President Donald Trump in some respects embodies the growing U.S. concern about China. He appreciates the key truth that politico-military power rests on a strong economy. Trump frequently says that stopping China’s unfair economic growth at America’s expense is the best way to defeat China militarily, which is fundamentally correct.
But the real question is what Trump does about China’s threat. His advisers are badly fractured intellectually. The administration has “panda huggers” like Treasury Secretary Steven Mnuchin; confirmed free-traders like National Economic Council Director Larry Kudlow; and China hawks like Commerce Secretary Wilbur Ross, lead trade negotiator Robert Lighthizer and White House trade adviser Peter Navarro.
After I became Trump’s national security adviser in April 2018, I had the most futile role of all: I wanted to fit China trade policy into a broader strategic framework. We had a good slogan, calling for a “free and open Indo-Pacific” region. But a bumper sticker is not a strategy, and we struggled to avoid being sucked into the black hole of U.S.-China trade issues.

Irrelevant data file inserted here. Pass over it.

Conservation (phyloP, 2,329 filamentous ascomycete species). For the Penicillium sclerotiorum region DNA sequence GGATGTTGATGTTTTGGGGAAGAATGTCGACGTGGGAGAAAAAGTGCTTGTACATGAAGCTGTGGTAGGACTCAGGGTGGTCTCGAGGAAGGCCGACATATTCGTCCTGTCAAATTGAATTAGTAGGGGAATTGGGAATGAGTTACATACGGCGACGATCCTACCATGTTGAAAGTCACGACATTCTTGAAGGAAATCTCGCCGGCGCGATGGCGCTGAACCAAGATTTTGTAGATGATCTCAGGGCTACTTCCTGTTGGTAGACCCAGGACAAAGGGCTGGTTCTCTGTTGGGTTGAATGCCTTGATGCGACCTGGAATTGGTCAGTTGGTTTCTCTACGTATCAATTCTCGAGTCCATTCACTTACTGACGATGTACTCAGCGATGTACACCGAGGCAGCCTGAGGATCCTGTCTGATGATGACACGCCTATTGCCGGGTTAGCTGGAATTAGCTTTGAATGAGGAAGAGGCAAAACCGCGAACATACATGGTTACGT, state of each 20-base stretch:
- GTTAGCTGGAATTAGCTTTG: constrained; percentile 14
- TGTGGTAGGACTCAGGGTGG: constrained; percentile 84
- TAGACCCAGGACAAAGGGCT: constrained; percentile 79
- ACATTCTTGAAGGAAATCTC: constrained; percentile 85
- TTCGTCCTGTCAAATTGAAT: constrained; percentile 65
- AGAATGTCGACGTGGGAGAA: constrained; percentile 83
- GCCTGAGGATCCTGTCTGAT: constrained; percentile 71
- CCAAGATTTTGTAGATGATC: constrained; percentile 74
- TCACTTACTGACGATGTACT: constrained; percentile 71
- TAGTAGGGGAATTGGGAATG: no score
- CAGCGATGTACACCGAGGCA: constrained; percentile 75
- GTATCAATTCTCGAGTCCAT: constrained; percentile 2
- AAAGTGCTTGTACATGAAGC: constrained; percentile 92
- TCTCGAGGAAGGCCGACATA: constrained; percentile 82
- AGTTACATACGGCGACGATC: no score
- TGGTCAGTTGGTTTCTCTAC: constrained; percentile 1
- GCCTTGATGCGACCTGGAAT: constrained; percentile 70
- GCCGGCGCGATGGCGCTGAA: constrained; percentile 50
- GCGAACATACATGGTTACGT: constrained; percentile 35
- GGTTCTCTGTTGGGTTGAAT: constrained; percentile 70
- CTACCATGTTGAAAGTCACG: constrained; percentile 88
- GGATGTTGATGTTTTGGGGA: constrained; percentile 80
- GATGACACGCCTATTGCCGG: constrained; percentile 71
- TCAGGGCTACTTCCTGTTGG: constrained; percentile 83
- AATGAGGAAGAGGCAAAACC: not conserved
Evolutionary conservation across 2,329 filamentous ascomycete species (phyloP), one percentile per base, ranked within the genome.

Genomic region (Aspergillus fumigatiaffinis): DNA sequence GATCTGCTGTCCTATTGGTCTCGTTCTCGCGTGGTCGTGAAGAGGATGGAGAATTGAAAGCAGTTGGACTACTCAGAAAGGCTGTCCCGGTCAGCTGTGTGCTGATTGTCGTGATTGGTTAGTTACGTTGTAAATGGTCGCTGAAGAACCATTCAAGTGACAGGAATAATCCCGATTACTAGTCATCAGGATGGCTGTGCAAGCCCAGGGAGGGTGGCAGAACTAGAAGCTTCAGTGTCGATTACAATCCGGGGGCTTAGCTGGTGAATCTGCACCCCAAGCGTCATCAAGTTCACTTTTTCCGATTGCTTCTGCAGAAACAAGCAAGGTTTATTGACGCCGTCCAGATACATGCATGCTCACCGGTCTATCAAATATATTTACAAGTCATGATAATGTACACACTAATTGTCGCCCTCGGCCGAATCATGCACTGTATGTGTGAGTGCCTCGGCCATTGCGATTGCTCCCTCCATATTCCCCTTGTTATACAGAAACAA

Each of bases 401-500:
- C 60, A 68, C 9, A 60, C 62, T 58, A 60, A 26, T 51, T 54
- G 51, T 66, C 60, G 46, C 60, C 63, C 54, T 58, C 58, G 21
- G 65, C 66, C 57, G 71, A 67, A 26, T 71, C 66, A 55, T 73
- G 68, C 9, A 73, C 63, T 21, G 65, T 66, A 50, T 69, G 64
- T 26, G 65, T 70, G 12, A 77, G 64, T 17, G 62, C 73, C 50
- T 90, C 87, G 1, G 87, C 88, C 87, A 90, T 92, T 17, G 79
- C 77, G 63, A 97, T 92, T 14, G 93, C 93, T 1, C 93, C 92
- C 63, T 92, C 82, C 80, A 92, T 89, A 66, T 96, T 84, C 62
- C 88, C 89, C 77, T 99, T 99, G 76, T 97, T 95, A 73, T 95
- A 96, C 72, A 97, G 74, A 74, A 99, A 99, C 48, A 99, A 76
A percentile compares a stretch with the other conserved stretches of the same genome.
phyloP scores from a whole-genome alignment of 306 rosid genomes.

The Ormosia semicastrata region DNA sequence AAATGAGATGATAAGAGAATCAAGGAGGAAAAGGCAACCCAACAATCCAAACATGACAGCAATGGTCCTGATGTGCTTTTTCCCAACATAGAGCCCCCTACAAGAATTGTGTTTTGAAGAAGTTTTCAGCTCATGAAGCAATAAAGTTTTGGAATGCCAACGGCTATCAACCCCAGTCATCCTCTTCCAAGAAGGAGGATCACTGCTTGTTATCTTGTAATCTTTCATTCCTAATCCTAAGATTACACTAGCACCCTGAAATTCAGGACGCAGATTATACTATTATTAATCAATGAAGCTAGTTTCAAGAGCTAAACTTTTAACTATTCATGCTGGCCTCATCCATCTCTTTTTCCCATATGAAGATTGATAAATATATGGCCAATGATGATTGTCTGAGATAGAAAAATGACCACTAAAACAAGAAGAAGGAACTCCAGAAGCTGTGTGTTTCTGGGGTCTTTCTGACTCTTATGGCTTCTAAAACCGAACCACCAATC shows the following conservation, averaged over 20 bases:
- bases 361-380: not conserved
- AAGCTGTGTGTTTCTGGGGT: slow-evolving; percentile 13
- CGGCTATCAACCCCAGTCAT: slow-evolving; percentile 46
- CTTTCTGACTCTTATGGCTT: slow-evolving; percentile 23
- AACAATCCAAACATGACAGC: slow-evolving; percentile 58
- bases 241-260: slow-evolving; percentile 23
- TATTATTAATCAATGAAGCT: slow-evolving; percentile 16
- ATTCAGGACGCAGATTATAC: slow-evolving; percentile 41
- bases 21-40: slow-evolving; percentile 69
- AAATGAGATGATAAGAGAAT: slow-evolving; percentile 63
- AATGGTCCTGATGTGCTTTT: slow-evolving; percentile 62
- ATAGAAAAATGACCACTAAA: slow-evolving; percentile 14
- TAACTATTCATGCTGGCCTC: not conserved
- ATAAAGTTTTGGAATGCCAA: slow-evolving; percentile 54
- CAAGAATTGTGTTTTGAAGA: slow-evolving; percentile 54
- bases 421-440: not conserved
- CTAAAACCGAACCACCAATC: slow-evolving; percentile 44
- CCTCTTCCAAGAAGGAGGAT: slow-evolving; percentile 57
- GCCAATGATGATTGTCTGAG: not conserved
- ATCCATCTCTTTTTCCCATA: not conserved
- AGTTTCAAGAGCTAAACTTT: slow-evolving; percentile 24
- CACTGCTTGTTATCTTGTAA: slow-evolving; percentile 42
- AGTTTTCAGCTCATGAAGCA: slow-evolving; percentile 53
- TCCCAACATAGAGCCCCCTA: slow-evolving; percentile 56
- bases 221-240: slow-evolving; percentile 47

Trade matters were handled from day one in a completely chaotic way. Trump’s favorite way to proceed was to get small armies of people together, either in the Oval Office or the Roosevelt Room, to argue out these complex, controversial issues. Over and over again, the same issues. Without resolution, or even worse, one outcome one day and a contrary outcome a few days later. The whole thing made my head hurt.
With the November 2018 midterm elections looming, there was little progress on the China trade front. Attention turned to the coming Buenos Aires G-20 summit the following month, when Xi and Trump could meet personally. Trump saw this as the meeting of his dreams, with the two big guys getting together, leaving the Europeans aside, cutting the big deal.